Calls on Mr Cameron to boycott the event risked an embarrassing split with Buckingham Palace, had the Queen travelled to the meeting as the Commonwealth’s head.
The organisation decided at its last meeting two years ago to hold the Commonwealth Heads of Government Meeting (Chogm) in Sri Lanka this year but many states have since been dismayed by Sri Lanka’s failure to heed calls for reform.
In particular Colombo has come under fire for its failure to promote reconciliation with the Tamil minority in the aftermath of the vicious civil war that ended in 2010.
Officials said yesterday that Mr Cameron had decided to make a robust stand in person against Sri Lanka’s human rights record and attacks on its democratic standards by its authoritarian president, Mahinda Rajapaksa.
“We do not think that turning away from the problem is the best way to make progress in Sri Lanka. There’s nothing to suggest that not going will convince Rajapaksa he must do more,” said a government spokesman.
“Instead, we should make very clear that as the incoming chair of Chogm they need to live up the values of the Commonwealth. We believe that the attendance of many world leaders and the global media will help to shine a light on what is going on the country, what has been achieved and what more needs to be done.
“And the PM will use his visit to see the situation in the country for himself and be clear on what progress is needed.”
The Coalition has made developing ties with the Commonwealth a key plank of its foreign policy and the row threatens to undermine the body when it had been reviving. The country that hosts of Chogm goes on to serve as its chairman for the following two years.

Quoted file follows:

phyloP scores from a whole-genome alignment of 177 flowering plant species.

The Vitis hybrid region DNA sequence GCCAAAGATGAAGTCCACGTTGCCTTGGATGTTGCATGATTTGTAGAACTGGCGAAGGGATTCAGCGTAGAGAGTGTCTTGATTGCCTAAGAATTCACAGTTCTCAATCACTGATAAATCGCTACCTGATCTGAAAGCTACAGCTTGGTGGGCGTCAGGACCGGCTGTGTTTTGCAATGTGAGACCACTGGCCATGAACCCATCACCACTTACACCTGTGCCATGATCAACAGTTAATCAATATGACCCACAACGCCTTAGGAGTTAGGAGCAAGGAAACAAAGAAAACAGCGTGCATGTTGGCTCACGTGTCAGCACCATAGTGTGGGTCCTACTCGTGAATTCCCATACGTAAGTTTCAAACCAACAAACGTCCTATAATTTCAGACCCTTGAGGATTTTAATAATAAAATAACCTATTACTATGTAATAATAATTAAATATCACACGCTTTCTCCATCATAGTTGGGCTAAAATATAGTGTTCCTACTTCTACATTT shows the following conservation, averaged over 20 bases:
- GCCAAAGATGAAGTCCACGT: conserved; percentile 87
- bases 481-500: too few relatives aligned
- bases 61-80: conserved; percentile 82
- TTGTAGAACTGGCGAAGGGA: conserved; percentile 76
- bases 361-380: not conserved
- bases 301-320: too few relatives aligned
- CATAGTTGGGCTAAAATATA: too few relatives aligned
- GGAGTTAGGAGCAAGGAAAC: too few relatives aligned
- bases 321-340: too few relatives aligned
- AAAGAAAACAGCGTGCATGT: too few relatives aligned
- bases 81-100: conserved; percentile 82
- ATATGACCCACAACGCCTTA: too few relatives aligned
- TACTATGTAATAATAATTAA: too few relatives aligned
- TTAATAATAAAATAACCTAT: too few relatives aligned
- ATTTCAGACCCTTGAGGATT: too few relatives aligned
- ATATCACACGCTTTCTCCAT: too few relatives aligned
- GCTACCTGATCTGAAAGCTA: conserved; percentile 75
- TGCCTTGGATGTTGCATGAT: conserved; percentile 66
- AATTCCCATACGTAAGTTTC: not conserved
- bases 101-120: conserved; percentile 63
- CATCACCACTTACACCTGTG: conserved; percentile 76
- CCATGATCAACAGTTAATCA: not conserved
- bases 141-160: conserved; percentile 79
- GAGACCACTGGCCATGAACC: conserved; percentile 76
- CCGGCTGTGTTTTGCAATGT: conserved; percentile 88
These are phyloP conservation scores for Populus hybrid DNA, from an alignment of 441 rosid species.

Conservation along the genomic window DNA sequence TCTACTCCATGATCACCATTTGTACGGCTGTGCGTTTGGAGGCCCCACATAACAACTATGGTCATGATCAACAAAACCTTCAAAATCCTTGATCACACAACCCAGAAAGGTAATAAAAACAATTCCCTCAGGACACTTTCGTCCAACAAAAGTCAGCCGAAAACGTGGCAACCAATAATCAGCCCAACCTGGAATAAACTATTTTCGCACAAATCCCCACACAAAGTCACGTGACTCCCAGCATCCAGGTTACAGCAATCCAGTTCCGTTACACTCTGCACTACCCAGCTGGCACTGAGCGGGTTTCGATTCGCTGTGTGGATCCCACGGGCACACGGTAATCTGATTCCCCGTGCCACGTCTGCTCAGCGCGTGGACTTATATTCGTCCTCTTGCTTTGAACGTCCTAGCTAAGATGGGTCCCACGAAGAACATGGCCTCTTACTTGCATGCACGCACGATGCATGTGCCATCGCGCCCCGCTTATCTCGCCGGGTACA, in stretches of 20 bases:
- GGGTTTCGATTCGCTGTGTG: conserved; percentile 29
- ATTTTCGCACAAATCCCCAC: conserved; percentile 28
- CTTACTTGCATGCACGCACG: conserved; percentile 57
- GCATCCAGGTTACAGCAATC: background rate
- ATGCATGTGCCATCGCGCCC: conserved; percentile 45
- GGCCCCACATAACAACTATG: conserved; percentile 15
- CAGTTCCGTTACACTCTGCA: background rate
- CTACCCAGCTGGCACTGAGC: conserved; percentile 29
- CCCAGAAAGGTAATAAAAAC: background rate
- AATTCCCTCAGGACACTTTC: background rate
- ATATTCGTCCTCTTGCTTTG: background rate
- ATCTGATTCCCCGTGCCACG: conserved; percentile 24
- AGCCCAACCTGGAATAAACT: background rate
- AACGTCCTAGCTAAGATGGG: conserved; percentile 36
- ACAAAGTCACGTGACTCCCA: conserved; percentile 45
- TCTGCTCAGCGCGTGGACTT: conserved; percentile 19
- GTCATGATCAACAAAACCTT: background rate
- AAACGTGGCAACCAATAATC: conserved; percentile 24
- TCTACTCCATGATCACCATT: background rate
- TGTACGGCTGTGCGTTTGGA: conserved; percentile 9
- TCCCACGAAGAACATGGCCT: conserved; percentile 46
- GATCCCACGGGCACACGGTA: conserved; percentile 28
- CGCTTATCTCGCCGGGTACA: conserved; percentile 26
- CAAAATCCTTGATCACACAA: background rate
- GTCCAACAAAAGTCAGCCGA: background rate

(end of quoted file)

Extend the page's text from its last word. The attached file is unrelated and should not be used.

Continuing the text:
Leading Commonwealth countries have been sharply divided by the choice of Sri Lanka as the venue for the summit.
Stephen Harper, Canada’s Conservative prime minister, has said he won’t attend and his foreign minister, John Baird, called the decision to choose Sri Lanka “evil”. Canada has demanded a credible inquiry into allegations that up to 40,000 civilians were killed by Sri Lankan troops in the final phase of its war against Tamil rebels in 2009 before the summit can take place. However Australia has condemned boycott proposals as “wrong”.
One Commonwealth diplomat has said handing Sri Lanka the lead role for two years would “kill” the Commonwealth as a functioning diplomatic forum.
Downing Street has taken the view that it can push Mr Rajapaksa in the coming months to adopt recommendations of its own reconciliation inquiry into the Tamil conflict.
It also hopes that the government will allow free provincial elections in September.
“The prime minister believes this is the right thing to do for the Commonwealth and he will take a very tough message to the Sri Lankan Government: that they need to make concrete progress on human rights, reconciliation and political settlement,” the official said. “This Government is a strong supporter of the Commonwealth and we firmly believe that it can continue to be a force for good around the world, promoting the important values about freedom and democracy and rights.” (The Telegraph)